Treading along the 'dangerous' path

Treading along the 'dangerous' path

When Finance Minister Arun Jaitley arrived at the Parliament on February 1, his task was cut out -- to present a balanced budget.

After the initial euphoria over rural focus, came the jolt. As the numbers were dissected, came out a grim picture. While on one hand the government missed on its fiscal deficit targets, on the other hand, the Finance Minister has yet again pegged hopes on ad-hoc measures for 2018-19 deficit targets. The government is aiming to generate Rs 80,000 crore from divestment drive.

For FY18, total revised estimates for expenditure are pegged at Rs 21.57 lakh crore (net of GST compensation transfers to the States) as against the Budget Estimates of Rs 21.47 lakh crore, breaching the fiscal deficit target by 30 basis points (bps). The new target for the fiscal deficit is stipulated at 3.5%, as against Budget estimate of 3.2%. Moreover, for FY19, there is a mere consolidation of 20 bps.

"The Finance Minister's budget speech had the undertones of a pre-election budget, in our view. However, the actual increase in rural spending is not much. Fiscal consolidation by 20 bps of GDP also means no growth boost," UBS, one of the world's top asset managers, said in a research note.

While the deficit for 2017-18 has been revised to Rs 5,94,849 crore, for next fiscal it has been pegged at Rs 6,24,276 crore, which is 3.3% of GDP. Many, like UBS, have raised concerns on inflation in the economy owing to this.

The government has committed to keep MSPs (support prices) for crops at 1.5 times their cost of production. This implies a potentially higher hike in June 2018. "Our analysis (inside) implies this could mean a 15-20 bps impulse to CPI inflation by itself," says UBS.

Manufacturing ignored

Make In India, one of the pet projects of Prime Minister Narendra Modi, found a mention just twice in the Budget speech. One was the casual reference, wherein Jaitley said, "Initiatives such as Digital India, Start Up India, Make in India would help India establish itself as a knowledge and digital society."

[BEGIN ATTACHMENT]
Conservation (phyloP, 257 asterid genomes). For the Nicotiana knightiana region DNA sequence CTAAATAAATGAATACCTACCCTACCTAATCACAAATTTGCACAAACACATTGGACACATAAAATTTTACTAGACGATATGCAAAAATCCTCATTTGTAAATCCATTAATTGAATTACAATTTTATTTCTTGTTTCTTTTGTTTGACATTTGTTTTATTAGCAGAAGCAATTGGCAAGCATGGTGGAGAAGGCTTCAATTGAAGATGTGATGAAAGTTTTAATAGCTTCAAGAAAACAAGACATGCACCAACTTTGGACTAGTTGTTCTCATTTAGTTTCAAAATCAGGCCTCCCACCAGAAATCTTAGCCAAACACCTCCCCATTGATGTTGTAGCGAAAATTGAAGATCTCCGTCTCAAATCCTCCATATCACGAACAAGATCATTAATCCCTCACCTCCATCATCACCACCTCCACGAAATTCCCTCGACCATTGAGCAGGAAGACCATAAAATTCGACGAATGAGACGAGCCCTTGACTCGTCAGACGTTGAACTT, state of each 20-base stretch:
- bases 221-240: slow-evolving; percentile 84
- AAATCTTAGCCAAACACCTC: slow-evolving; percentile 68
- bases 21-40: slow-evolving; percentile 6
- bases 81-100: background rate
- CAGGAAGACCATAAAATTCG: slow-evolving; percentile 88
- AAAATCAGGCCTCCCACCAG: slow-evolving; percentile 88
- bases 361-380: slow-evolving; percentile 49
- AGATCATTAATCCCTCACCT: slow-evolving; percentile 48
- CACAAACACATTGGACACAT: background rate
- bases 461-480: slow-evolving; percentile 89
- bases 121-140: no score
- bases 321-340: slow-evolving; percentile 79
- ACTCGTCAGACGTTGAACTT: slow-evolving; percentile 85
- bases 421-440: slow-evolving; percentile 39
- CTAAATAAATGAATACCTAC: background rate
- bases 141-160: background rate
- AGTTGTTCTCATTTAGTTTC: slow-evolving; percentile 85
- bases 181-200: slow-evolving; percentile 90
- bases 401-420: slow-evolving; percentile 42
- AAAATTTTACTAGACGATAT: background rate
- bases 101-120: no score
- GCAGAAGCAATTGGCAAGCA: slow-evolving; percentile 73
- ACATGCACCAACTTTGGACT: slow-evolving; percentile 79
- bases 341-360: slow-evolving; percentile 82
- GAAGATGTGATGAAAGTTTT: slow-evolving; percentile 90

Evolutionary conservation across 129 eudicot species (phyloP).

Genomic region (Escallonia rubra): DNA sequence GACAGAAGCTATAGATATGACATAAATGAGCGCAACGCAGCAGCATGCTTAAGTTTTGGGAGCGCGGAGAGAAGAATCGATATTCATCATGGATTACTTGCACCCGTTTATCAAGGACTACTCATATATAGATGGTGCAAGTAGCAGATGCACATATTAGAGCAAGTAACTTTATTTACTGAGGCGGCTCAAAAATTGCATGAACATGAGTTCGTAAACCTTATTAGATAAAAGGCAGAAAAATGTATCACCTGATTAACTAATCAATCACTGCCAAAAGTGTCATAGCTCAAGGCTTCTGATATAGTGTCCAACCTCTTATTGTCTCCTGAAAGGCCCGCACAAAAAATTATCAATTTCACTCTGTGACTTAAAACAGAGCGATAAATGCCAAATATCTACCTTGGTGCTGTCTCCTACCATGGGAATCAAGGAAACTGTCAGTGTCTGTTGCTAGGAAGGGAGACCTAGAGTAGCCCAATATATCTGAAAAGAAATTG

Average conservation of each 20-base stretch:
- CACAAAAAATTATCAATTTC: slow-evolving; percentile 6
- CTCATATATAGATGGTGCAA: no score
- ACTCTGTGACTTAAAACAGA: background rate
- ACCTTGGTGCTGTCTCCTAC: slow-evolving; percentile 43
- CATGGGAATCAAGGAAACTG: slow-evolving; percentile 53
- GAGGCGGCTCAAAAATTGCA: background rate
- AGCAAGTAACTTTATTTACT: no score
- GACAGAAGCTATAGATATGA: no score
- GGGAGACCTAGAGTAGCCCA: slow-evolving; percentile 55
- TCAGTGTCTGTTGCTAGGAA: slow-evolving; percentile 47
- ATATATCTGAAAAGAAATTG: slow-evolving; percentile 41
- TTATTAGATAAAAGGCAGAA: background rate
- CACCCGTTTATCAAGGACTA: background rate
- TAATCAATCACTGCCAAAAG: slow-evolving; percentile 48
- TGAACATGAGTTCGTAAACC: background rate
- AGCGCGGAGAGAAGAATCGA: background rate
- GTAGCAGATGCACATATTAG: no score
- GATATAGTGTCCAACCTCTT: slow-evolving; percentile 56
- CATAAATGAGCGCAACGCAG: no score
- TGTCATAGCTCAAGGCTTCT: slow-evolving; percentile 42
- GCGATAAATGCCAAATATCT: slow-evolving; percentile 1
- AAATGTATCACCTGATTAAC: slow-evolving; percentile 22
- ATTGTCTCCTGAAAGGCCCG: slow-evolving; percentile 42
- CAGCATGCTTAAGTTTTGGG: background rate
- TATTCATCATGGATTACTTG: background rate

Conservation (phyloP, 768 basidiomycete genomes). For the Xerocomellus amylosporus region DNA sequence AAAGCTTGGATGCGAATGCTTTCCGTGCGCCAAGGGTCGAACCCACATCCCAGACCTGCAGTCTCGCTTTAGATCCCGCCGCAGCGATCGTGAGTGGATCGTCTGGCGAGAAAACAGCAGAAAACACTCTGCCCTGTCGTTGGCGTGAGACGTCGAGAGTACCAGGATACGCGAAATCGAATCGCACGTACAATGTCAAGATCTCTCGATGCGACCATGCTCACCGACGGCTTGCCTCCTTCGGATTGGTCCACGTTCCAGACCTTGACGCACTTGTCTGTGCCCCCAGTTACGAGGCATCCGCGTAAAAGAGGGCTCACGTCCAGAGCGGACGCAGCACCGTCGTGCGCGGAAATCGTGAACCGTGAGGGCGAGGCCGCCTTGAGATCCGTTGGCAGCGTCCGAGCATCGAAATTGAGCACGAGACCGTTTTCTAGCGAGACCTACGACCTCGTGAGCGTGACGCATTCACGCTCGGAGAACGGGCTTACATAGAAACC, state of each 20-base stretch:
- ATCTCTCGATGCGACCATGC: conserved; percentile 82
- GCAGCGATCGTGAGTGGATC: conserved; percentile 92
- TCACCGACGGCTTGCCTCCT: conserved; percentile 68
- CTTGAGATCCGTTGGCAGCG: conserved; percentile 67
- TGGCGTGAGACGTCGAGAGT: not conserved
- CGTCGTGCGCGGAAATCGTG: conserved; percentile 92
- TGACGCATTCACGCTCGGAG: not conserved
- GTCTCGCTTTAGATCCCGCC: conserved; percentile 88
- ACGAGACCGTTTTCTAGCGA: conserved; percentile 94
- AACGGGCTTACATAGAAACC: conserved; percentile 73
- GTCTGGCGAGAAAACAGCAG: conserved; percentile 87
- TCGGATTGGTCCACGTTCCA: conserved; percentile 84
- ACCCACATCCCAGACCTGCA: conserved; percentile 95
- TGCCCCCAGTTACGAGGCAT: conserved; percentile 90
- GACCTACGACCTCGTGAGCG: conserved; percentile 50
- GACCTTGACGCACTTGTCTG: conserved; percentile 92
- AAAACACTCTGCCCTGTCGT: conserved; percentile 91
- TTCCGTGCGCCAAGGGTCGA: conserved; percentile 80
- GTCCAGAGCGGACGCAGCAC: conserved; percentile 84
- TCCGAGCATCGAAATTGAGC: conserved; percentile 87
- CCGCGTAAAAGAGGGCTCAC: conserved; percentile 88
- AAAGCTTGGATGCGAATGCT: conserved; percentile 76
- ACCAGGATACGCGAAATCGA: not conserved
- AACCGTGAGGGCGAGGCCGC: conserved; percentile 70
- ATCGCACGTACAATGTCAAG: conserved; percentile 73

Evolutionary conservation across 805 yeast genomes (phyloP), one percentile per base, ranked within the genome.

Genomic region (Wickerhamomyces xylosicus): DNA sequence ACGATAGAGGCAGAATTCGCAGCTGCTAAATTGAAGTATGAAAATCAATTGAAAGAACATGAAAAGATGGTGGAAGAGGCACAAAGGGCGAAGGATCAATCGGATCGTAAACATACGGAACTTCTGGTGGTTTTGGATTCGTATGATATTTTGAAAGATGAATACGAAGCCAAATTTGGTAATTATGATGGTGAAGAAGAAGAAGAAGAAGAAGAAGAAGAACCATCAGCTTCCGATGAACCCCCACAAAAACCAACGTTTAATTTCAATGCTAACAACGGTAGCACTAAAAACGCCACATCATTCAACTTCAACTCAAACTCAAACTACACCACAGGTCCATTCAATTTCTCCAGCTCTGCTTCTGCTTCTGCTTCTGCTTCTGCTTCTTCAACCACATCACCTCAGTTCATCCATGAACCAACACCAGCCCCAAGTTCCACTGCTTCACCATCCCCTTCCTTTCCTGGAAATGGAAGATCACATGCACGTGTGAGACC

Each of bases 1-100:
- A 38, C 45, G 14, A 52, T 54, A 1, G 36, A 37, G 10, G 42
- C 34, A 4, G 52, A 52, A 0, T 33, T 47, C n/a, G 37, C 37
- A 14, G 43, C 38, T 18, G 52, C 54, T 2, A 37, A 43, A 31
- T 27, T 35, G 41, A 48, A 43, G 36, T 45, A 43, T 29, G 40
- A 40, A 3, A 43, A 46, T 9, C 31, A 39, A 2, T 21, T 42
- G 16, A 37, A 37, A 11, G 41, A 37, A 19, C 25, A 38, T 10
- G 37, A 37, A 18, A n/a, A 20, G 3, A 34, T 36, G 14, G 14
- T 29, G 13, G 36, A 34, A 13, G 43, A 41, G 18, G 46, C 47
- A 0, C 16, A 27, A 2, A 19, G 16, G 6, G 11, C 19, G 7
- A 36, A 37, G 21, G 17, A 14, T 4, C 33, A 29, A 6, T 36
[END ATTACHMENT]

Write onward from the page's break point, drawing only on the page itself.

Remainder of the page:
The only push Finance Minister gave to Make in India, was that of increasing customs duty on certain items. The government has proposed to increase customs duty on mobile phones from 15% to 20%, on some of their parts and accessories to 15% and on certain parts of TVs to 15%. This might prove very fatal, at the time the country has been given the vision of going digital.

Though many analysts that DH spoke to suggest that there is lot of over-production in the manufacturing side, and this move might be aimed at clearing inventories. However, if Reserve Bank of India (RBI) data is any indication of the industry mood, the consumer durable credit has been gradually going down. In this financial year it has declined by 13.6%, from Rs 2,080 crore in the beginning of the year to Rs 1,820 crore as of November 24, 2017. Many economists attribute this downfall to the high Goods and Services Tax rates.

Also, there wasn't much in the budget for the manufacturing sector, which has shown a steep decline in growth -- by 330 basis points, from 7.9% in FY17 to 4.6% in FY18. In fact, the growth in the total value added by manufacturing sector has declined by 57% since FY16, when it stood at 10.8%.

LTCG shocks markets

The biggest immediate dampener came from the equities side -- in the form of the introduction of a long-term capital gains (LTCG) tax on equities. Both 30-share index Sensex and 50-share Nifty reacted negatively next day. While Sensex shed 840 points, Nifty fell by 256 points.

Further, sharp revisions in almost all budget items for FY18 raise doubts over the sanctity of FY19BE numbers, according to Market advisory Motilal Oswal. "It is also notable that capital spending is budgeted to fall to 1.6% of GDP in FY19BE – the lowest in the past half a century versus 1.8% in FY17," the advisory says in a note.

The doubts raised by Motilal Oswal have a precedence. With the government estimating Rs 80,000 crore of its revenue to come from divestment, the question in the minds of public is what if the government finds a shortfall there? "We saw shortfall in the revenues of the government happening in 2016-17 due to the dependence on spectrum auction, which attracted less bidders. There has also been some shortfall in non-tax revenues on account of certain developments, including deferment of spectrum auction," Jaitley confessed in his Budget speech.

The receipts coming from one-off inflows like divestments are meant to be considered as financing items, as per the IMF's Government Finance Statistics Manual.

With so much brouhaha over lack of job creation, the budget was eerily silent on the job creation. The data derived from Employees' Provident Fund Organisation (EPFO) accounts suggest that India created at least 5.5 million jobs in the formal sector in FY18, on top of around 4.5 million in FY17, around 25% of the target. As the primary sector of the Indian economy, agriculture provides employment to almost 51% of the total population. However, the sector's contribution to the country's GDP is just 12-13%, conveying lot of disguised unemployment in the sector.

Although, this is a risky and adventurous budget, but Finance Minister seems to have played it smart. He has kept everyone happy, without giving much to them!

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